The latest Rasmussen Reports telephone survey of Likely Republican Primary Voters in South Carolina finds Romney ahead with 28% support, but now former House Speaker Newt Gingrich is in second place with 21% of the vote. Support for former U.S. Senator Rick Santorum who was in second a week ago has fallen back to 16%, putting him dead even with Texas Congressman Ron Paul who also earns 16%.

newt gingrichTexas Governor Rick Perry, whose continued candidacy likely depends on the Jan. 21 South Carolina vote, now captures six percent (6%) support, while former Utah Governor Jon Huntsman runs last with five percent (5%). One percent (1%) like some other candidate in the race, and eight percent (8%) remain undecided. (To see survey question wording, click here.)

Romney’s support remains virtually unchanged from the 27% he earned a week ago, but the field challenging the front-runner has seen some movement. Santorum is down eight points, Gingrich is up three, and Paul is up five.

Romney’s rivals continue to question his political conservatism and his business practices in a state with a strong conservative bent. Among likely primary voters who describe themselves as Very Conservative, Gingrich and Santorum each earn 23% of the vote, while Romney runs third with 18%. However, among Somewhat Conservative voters in South Carolina, Romney leads by 16.

In Florida, the state following South Carolina on the campaign schedule, Romney has a huge 22-point lead. In that state, he holds a slight lead over Gingrich and Santorum among Very Conservative voters.

Much can change in the closing days before the South Carolina primary, with just 52% who say they are certain of their vote at this time. Forty-one percent (41%) still could change their minds, and eight percent (8%) have no initial preference so far. Those primary voters who’ve already made up their minds include 63% of Paul’s supporters, 61% of both Romney and Gingrich voters and 57% of Huntsman’s backers. Just 44% of Santorum’s voters and 33% of Perry’s have made their final decision.

In Iowa, a late surge by Santorum nearly swept him to victory. In New Hampshire, Paul and Huntsman made gains in the final days of the campaign. Scott Rasmussen notes, “One half of Huntsman voters in New Hampshire and one-third of Paul’s said that they would like to see more candidates enter the race. This suggests whoever is perceived as the most effective tactical alternative to Romney could see a last-minute surge in South Carolina as well.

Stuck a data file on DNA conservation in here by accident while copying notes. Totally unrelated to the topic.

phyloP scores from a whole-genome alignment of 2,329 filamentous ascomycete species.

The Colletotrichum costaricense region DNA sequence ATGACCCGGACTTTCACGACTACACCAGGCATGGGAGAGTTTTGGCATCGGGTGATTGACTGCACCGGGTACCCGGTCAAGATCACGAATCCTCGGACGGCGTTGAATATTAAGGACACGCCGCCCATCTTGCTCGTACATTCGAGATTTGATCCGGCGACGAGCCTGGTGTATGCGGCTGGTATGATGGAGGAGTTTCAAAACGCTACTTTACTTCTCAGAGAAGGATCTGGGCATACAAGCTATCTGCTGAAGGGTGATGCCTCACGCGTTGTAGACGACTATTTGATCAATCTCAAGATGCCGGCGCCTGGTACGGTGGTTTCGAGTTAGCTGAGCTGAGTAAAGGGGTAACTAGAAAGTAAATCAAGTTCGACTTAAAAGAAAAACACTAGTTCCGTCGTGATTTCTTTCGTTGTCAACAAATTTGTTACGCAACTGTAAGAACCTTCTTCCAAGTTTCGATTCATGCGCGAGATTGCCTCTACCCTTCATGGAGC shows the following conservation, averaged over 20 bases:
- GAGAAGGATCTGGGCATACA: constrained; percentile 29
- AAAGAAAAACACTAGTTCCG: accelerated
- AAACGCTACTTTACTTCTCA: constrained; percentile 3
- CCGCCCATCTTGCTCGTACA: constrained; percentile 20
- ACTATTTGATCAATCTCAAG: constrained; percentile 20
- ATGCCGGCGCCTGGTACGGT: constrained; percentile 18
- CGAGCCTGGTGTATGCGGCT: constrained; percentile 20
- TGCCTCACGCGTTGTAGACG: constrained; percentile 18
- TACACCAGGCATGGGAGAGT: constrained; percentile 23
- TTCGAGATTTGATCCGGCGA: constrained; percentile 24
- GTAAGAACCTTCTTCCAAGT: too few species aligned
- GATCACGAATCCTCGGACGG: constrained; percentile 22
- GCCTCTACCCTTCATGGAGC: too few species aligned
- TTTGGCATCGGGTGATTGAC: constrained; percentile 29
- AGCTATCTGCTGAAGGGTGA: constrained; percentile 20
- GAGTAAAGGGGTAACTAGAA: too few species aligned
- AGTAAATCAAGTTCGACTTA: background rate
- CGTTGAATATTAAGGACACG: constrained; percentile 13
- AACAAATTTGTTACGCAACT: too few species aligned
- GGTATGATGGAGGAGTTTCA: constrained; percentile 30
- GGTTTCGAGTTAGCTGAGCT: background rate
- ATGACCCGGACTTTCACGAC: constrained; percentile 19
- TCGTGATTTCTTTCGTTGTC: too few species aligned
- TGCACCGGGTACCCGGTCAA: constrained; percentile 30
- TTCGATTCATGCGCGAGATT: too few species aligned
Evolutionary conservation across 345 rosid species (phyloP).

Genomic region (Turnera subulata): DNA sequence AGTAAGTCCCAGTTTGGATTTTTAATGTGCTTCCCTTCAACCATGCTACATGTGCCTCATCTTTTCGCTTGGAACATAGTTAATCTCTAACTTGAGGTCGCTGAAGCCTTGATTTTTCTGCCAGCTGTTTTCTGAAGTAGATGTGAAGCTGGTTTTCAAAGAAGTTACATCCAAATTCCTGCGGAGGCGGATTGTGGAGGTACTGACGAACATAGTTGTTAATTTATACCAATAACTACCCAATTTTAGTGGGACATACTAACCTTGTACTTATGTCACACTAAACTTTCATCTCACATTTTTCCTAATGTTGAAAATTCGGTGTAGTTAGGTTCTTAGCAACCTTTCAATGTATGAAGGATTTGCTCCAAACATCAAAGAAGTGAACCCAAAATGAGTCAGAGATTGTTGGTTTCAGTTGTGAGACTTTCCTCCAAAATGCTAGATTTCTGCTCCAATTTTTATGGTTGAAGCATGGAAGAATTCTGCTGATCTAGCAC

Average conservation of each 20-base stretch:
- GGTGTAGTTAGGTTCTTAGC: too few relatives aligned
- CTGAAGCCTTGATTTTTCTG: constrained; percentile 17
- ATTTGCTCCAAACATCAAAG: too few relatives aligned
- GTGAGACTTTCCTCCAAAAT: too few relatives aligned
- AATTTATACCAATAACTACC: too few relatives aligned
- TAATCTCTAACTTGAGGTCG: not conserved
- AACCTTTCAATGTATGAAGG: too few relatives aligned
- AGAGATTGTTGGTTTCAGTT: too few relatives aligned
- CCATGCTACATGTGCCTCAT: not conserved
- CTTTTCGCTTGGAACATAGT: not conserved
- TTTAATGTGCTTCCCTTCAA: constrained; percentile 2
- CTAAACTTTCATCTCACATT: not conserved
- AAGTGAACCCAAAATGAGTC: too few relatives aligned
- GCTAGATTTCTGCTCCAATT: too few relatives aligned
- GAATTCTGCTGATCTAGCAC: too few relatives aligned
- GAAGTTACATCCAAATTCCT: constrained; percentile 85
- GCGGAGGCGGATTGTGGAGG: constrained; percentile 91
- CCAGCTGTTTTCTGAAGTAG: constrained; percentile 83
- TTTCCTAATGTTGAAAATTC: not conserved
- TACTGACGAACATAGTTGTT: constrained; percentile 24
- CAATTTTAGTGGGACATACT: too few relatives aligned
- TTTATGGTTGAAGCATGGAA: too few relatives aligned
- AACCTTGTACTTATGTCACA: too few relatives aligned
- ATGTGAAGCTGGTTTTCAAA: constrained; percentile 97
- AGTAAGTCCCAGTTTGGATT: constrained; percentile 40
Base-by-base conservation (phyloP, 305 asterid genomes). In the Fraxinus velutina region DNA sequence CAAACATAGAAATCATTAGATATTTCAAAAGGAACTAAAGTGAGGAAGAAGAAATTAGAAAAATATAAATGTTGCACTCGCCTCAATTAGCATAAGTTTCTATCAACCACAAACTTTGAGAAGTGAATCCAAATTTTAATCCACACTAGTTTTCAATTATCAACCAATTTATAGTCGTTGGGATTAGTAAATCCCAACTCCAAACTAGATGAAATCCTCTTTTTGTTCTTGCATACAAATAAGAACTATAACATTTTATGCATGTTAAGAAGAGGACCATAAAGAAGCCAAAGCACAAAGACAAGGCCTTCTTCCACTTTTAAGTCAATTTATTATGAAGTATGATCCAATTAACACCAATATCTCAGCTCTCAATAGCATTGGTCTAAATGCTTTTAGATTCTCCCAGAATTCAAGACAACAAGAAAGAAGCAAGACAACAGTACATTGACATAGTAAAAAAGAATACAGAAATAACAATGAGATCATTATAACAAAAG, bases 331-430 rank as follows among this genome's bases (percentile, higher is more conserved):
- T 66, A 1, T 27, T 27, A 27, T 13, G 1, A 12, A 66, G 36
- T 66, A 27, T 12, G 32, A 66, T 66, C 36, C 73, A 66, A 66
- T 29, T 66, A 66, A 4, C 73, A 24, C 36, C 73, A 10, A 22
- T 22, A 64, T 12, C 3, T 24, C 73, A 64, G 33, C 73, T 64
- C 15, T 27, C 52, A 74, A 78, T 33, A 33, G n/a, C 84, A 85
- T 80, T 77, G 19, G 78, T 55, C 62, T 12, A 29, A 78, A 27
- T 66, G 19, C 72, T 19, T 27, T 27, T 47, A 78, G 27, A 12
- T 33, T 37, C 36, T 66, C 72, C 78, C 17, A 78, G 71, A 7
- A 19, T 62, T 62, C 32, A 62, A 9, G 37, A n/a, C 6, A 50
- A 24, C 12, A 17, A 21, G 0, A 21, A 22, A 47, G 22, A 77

This South Carolina survey of 750 Likely Republican Primary Voters was conducted on January 12, 2012 by Rasmussen Reports. The margin of sampling error is +/- 4 percentage points with a 95% level of confidence. Field work for all Rasmussen Reports surveys is conducted by Pulse Opinion Research, LLC. See methodology.

Regardless of the candidate they support, 68% of likely GOP primary voters in the Palmetto State expect Romney to be the eventual nominee, with no one else even close. A plurality (43%) thinks Romney would be the strongest GOP candidate to oppose President Obama, followed by Gingrich who is seen as the strongest challenger by 23%. This is comparable to the views of Republican voters nationwide. Paul is seen as the weakest challenger to Obama by South Carolina primary voters and GOP voters nationally.

Romney is viewed favorably by 68% of likely South Carolina Republican primary voters, followed by Santorum at 63%, Gingrich at 56%, Perry at 48%, Paul at 43% and Huntsman at 35%.

Among Tea Party voters, Gingrich runs first on the ballot with 26% support, followed by Santorum at 20%, Paul at 18% and Romney in fourth with 16%. But Romney outpolls Gingrich two-to-one – 35% to 17% – among those who say they are not part of the grass roots movement.

Romney also leads among all religious groups except Evangelical Christians. Among these voters, Gingrich picks up 25% support, Santorum 23% and Romney 20%.

Eighty percent (80%) of all likely GOP primary voters in South Carolina will vote for the Republican candidate in November even if their favorite doesn’t win the nomination. But six percent (6%) plan to vote for Obama and seven percent (7%) for a third party candidate if their favorite falls short. As is found nationally and in other states, a sizable number (26%) of Paul supporters in South Carolina say they will vote third party if that’s the case.

Only nine percent (9%) of primary voters in the state at least somewhat approve of the job Obama is doing as president, and 84% think it’s at least somewhat likely that the Republican nominee will win in November. The latter includes 51% who say it is Very Likely.

Poll Results
Mitt Romney 28%
Newt Gingrich 21%
Rick Santorum 16%
Ron Paul 16%
Undecided 8%
Rick Perry 6%
Jon Huntsman 5%

Rasmussen Reports